In the dark early hours of the morning, I saw a shadowy figure in my bedroom, and my first thought was that it was Jesus. I’d been reading some Anne Lamott the night before—the part of Travelling Mercies where she describes what she later came to believe was Jesus’ presence in her bedroom as she was struggling alone, drunk, strung out, through the aftermath of an abortion. Anne writes that she could feel the presence so strongly that she got up and turned on the light to see if someone was there.
So I had Jesus on the brain when I woke up this morning. As I said, it was dark, and I sensed this presence somewhere in the middle of the room. Without opening my eyes, I thought, “Maybe it’s Jesus.” Then the presence said, “Mama, I have an important message for you.” I opened my eyes. “Okay, so it’s not Jesus. But it could be a message from Jesus. Delivered by Gabe. Wearing his Batman costume.” He was standing with his hands on his hips and I could see his shape—his bat ears were sticking up and his cape was draped over him. “What’s the message?” I asked, and I have to admit, I was sort of holding out hope for something profound. He said, “Mama, be brave and stay safe.” Then he turned around and walked into the kitchen.
Excellent advice, I must say. Gabe will be 5 next month and like most 5-year old boys, is obsessed with superheroes. Obsessed in that kid way where they talk about them for each of the 12 hours that they are awake. But I actually think that what he’s really obsessed with is getting older, being a person in the world, having been born at all and what that means.
I think this because he gets sort of funky around his birthdays. While most kids love the idea of “getting big,” he seems to need some extra assurance that getting bigger is a perfectly fine way to proceed with life. Last year he swore up and down that he did not wish to turn 4 because he still wasn’t pooping in the potty, and he had it in his head that he would have to start pooping in the potty when he turned 4. I’d made an all out effort to get him to poop in the potty when he was about 3, but he was so against it that I finally gave up.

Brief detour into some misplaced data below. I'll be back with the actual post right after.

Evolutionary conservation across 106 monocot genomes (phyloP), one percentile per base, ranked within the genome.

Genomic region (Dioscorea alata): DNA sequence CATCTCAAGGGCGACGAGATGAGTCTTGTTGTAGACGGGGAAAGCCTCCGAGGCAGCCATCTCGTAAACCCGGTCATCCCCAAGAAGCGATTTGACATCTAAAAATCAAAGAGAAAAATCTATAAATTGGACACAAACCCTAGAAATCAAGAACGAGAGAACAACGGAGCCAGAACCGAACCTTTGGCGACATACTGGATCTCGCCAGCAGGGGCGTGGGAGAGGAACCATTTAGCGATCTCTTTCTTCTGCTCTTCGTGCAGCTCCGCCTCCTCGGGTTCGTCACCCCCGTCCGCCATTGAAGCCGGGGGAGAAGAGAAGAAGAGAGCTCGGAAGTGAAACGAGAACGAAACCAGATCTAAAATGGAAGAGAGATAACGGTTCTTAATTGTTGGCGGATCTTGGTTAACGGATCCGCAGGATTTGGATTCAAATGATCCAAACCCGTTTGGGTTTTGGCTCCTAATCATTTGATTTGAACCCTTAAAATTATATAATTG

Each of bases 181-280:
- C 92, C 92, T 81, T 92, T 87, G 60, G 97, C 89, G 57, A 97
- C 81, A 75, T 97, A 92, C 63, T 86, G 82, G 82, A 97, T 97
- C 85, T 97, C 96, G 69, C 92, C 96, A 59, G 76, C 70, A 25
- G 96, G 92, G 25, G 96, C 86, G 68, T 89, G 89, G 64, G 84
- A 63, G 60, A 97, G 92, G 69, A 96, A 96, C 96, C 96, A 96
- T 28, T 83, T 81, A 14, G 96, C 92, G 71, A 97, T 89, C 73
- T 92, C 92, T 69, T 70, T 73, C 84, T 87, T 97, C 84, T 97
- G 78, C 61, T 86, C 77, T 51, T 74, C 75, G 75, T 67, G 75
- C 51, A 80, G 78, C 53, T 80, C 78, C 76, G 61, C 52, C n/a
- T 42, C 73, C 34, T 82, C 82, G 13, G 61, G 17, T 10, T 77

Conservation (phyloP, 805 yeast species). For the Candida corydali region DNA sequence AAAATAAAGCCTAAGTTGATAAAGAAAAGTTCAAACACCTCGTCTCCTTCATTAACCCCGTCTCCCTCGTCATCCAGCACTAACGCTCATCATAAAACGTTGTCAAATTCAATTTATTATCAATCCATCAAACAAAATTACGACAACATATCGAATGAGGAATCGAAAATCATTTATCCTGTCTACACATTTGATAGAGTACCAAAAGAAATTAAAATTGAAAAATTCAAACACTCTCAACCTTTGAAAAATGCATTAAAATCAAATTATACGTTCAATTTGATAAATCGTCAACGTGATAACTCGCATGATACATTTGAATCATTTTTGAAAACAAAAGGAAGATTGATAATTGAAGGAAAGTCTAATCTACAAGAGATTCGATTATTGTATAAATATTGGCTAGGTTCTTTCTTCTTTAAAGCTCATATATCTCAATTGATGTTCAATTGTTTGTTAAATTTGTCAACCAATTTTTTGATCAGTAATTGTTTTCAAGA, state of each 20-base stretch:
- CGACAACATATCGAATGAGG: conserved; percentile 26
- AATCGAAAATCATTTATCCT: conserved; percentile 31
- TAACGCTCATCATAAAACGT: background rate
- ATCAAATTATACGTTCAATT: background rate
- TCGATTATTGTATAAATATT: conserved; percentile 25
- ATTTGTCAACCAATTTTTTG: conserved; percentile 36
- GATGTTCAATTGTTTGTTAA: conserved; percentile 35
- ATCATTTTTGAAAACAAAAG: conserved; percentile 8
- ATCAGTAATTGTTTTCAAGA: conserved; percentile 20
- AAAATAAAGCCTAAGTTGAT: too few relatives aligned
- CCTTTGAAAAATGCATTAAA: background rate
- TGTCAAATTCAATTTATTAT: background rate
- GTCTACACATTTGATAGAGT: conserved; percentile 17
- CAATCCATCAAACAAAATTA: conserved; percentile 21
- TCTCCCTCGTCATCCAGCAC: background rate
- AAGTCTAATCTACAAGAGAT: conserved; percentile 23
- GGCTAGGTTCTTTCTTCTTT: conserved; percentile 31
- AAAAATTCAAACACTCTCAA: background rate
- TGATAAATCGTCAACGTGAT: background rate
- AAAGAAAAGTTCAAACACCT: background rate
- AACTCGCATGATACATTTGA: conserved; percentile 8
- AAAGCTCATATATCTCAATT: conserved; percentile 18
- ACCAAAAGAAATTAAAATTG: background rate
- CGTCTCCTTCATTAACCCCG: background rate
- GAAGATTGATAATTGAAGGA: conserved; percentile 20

But right around his 4th birthday, I heard this pediatrician on our local radio station doing a call-in show, so I called in and blurted out Gabe’s whole pooping situation—he would wear underwear, he knew exactly when he had to poop, but he would only do it in a diaper. I think I expected the doctor to laugh kindly and be reassuring, but he didn’t and wasn’t. He used words like “age-appropriate behavior,” and “possible counseling.” I hung up and thought, “Enough is enough.” And when Gabe and I got home, I sat him down and showed him his baby book, explaining all the things that he couldn’t do once (sit, walk, talk, run, etc.) but that he could do now. I told him he was my baby and would always be my baby no matter how big he got. And that very night, he got up in the middle of the night, pooped in the potty, and that was it. He’s never looked back. Down, possibly, but not back.
He was born via an unexpected c-section on November 28th, 2005, and he’s been playing this game with me for the last several weeks. It’s called the “Hatch Out of the Egg Game.” He hides under his Thomas the Tank Engine blanket, pretending to be a baby dinosaur in an egg, and I have to find him. Then I have to carry him to the bed and wait until he hatches out. When he hatches out, I have to give him his blanket and “a big chunk of meat,” because that’s what baby dinos eat. So that’s what I do—I carry him, I wait for him, I express unbounded joy at his arrival, and then I feed him. Just like it was 5 years ago. Just like it will be for as many more years as he needs.
At his daycare a few weeks ago, when Gabe walked in, into the same group of kids he’s seen almost every day for the last 3 years, his little friend Jackson ran up to him and said, “Gabriel S! We’re so glad you came!”
So I sort of think it was Jesus in my room this morning bearing this very important reminder: becoming big requires both being brave and staying safe. Being alive requires being brave and staying safe. And no matter how many superpowers we arm ourselves with, how many costumes we use to disguise who we are, it’s still lovely to have someone there to tell you how happy they are that you came. Thank you, Jackson, and thank you, my baby dino Gabe, for reminding me of that, and for reminding me most of all how much love there is along the way.
Be brave. Stay safe.
An Autumn poem from Linda Pastan:
“The Way the Leaves Keep Falling”
It is November
and morning–time to get to work.
I feel the little whip
of my conscience flick
as I stand at the window watching
the great harvest of leaves.
Across the street my neighbor,
his leaf blower already roaring,
tries to make order
from the chaos of fading color.
He seems brave and a bit foolish.
It is almost tidal, the way
the leaves keep falling
wave after wave to earth.
In Eden there were
no seasons, and sometimes
I think it was the tidiness
of that garden
Eve hated, all the wooden tags
with the new names of plants and trees.
Still, I am Adam’s child too
and I like order, though
the margins of my poems
are ragged, and I stand here
all morning watching the leaves.